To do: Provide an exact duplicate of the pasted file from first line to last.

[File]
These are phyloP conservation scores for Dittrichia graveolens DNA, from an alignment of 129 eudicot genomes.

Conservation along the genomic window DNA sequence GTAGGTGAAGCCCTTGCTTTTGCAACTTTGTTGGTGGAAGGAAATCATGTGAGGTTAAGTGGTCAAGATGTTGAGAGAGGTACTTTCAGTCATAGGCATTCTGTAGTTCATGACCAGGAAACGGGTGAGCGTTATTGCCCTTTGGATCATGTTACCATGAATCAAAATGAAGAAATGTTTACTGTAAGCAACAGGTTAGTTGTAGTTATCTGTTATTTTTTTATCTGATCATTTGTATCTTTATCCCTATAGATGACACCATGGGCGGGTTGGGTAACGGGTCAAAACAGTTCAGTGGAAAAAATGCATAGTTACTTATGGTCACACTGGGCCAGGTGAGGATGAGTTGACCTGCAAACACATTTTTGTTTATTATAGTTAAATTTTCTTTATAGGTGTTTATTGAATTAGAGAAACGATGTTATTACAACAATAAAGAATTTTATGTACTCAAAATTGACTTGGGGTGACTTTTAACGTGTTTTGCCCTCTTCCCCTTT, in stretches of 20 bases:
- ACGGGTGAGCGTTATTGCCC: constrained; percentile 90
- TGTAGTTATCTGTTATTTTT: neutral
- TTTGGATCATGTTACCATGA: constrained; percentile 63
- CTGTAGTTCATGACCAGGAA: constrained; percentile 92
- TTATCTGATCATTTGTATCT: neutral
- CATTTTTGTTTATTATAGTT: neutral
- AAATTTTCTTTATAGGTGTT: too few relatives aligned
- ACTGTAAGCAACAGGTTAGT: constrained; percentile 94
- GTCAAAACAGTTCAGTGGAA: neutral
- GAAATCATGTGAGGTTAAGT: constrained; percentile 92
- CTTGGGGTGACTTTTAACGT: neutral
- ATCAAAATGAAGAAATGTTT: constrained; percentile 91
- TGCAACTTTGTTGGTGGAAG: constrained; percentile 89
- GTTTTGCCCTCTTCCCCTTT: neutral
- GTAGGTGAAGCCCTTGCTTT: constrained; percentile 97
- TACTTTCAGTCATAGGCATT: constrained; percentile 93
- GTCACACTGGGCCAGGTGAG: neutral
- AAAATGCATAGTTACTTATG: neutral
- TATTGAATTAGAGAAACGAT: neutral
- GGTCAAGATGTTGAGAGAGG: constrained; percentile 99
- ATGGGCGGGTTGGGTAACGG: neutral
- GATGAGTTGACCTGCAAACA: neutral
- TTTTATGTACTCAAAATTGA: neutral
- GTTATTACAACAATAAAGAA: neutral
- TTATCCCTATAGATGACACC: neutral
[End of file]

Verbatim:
These are phyloP conservation scores for Dittrichia graveolens DNA, from an alignment of 129 eudicot genomes.

Conservation along the genomic window DNA sequence GTAGGTGAAGCCCTTGCTTTTGCAACTTTGTTGGTGGAAGGAAATCATGTGAGGTTAAGTGGTCAAGATGTTGAGAGAGGTACTTTCAGTCATAGGCATTCTGTAGTTCATGACCAGGAAACGGGTGAGCGTTATTGCCCTTTGGATCATGTTACCATGAATCAAAATGAAGAAATGTTTACTGTAAGCAACAGGTTAGTTGTAGTTATCTGTTATTTTTTTATCTGATCATTTGTATCTTTATCCCTATAGATGACACCATGGGCGGGTTGGGTAACGGGTCAAAACAGTTCAGTGGAAAAAATGCATAGTTACTTATGGTCACACTGGGCCAGGTGAGGATGAGTTGACCTGCAAACACATTTTTGTTTATTATAGTTAAATTTTCTTTATAGGTGTTTATTGAATTAGAGAAACGATGTTATTACAACAATAAAGAATTTTATGTACTCAAAATTGACTTGGGGTGACTTTTAACGTGTTTTGCCCTCTTCCCCTTT, in stretches of 20 bases:
- ACGGGTGAGCGTTATTGCCC: constrained; percentile 90
- TGTAGTTATCTGTTATTTTT: neutral
- TTTGGATCATGTTACCATGA: constrained; percentile 63
- CTGTAGTTCATGACCAGGAA: constrained; percentile 92
- TTATCTGATCATTTGTATCT: neutral
- CATTTTTGTTTATTATAGTT: neutral
- AAATTTTCTTTATAGGTGTT: too few relatives aligned
- ACTGTAAGCAACAGGTTAGT: constrained; percentile 94
- GTCAAAACAGTTCAGTGGAA: neutral
- GAAATCATGTGAGGTTAAGT: constrained; percentile 92
- CTTGGGGTGACTTTTAACGT: neutral
- ATCAAAATGAAGAAATGTTT: constrained; percentile 91
- TGCAACTTTGTTGGTGGAAG: constrained; percentile 89
- GTTTTGCCCTCTTCCCCTTT: neutral
- GTAGGTGAAGCCCTTGCTTT: constrained; percentile 97
- TACTTTCAGTCATAGGCATT: constrained; percentile 93
- GTCACACTGGGCCAGGTGAG: neutral
- AAAATGCATAGTTACTTATG: neutral
- TATTGAATTAGAGAAACGAT: neutral
- GGTCAAGATGTTGAGAGAGG: constrained; percentile 99
- ATGGGCGGGTTGGGTAACGG: neutral
- GATGAGTTGACCTGCAAACA: neutral
- TTTTATGTACTCAAAATTGA: neutral
- GTTATTACAACAATAAAGAA: neutral
- TTATCCCTATAGATGACACC: neutral